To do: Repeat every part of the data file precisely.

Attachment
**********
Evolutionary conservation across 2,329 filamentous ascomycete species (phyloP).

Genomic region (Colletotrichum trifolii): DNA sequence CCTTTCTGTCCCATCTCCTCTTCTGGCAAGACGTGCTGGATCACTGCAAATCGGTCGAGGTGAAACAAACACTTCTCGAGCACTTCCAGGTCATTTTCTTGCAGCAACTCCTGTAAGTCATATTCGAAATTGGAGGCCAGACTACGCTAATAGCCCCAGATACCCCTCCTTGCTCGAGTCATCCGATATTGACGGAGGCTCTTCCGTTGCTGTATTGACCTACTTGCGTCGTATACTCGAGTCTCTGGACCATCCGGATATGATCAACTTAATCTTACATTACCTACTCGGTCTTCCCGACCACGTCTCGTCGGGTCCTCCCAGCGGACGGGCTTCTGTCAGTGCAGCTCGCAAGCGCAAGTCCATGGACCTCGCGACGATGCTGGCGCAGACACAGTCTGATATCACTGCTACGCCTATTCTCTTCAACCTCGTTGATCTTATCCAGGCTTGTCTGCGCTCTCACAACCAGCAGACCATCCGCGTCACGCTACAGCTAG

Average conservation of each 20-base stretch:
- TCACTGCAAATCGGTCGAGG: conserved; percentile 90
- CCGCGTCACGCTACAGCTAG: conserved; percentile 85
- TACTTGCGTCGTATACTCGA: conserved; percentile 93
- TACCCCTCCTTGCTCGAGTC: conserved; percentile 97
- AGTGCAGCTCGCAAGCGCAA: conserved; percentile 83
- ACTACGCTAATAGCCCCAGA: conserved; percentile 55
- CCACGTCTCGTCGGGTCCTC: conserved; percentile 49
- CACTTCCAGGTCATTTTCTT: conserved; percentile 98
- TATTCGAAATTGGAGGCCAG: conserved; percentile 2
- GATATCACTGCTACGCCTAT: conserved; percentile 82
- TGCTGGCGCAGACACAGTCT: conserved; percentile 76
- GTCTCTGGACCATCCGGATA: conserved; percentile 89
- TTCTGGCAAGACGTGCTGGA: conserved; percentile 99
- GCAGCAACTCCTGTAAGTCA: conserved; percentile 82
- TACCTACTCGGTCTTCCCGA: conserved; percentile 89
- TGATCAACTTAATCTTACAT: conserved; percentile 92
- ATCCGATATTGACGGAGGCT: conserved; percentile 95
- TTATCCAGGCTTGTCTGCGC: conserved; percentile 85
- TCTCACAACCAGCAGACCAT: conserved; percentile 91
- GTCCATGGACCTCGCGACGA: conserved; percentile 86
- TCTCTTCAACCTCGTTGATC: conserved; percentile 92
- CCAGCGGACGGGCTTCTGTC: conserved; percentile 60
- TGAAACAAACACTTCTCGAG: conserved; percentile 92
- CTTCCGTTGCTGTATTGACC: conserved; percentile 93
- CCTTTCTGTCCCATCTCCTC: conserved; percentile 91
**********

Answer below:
Evolutionary conservation across 2,329 filamentous ascomycete species (phyloP).

Genomic region (Colletotrichum trifolii): DNA sequence CCTTTCTGTCCCATCTCCTCTTCTGGCAAGACGTGCTGGATCACTGCAAATCGGTCGAGGTGAAACAAACACTTCTCGAGCACTTCCAGGTCATTTTCTTGCAGCAACTCCTGTAAGTCATATTCGAAATTGGAGGCCAGACTACGCTAATAGCCCCAGATACCCCTCCTTGCTCGAGTCATCCGATATTGACGGAGGCTCTTCCGTTGCTGTATTGACCTACTTGCGTCGTATACTCGAGTCTCTGGACCATCCGGATATGATCAACTTAATCTTACATTACCTACTCGGTCTTCCCGACCACGTCTCGTCGGGTCCTCCCAGCGGACGGGCTTCTGTCAGTGCAGCTCGCAAGCGCAAGTCCATGGACCTCGCGACGATGCTGGCGCAGACACAGTCTGATATCACTGCTACGCCTATTCTCTTCAACCTCGTTGATCTTATCCAGGCTTGTCTGCGCTCTCACAACCAGCAGACCATCCGCGTCACGCTACAGCTAG

Average conservation of each 20-base stretch:
- TCACTGCAAATCGGTCGAGG: conserved; percentile 90
- CCGCGTCACGCTACAGCTAG: conserved; percentile 85
- TACTTGCGTCGTATACTCGA: conserved; percentile 93
- TACCCCTCCTTGCTCGAGTC: conserved; percentile 97
- AGTGCAGCTCGCAAGCGCAA: conserved; percentile 83
- ACTACGCTAATAGCCCCAGA: conserved; percentile 55
- CCACGTCTCGTCGGGTCCTC: conserved; percentile 49
- CACTTCCAGGTCATTTTCTT: conserved; percentile 98
- TATTCGAAATTGGAGGCCAG: conserved; percentile 2
- GATATCACTGCTACGCCTAT: conserved; percentile 82
- TGCTGGCGCAGACACAGTCT: conserved; percentile 76
- GTCTCTGGACCATCCGGATA: conserved; percentile 89
- TTCTGGCAAGACGTGCTGGA: conserved; percentile 99
- GCAGCAACTCCTGTAAGTCA: conserved; percentile 82
- TACCTACTCGGTCTTCCCGA: conserved; percentile 89
- TGATCAACTTAATCTTACAT: conserved; percentile 92
- ATCCGATATTGACGGAGGCT: conserved; percentile 95
- TTATCCAGGCTTGTCTGCGC: conserved; percentile 85
- TCTCACAACCAGCAGACCAT: conserved; percentile 91
- GTCCATGGACCTCGCGACGA: conserved; percentile 86
- TCTCTTCAACCTCGTTGATC: conserved; percentile 92
- CCAGCGGACGGGCTTCTGTC: conserved; percentile 60
- TGAAACAAACACTTCTCGAG: conserved; percentile 92
- CTTCCGTTGCTGTATTGACC: conserved; percentile 93
- CCTTTCTGTCCCATCTCCTC: conserved; percentile 91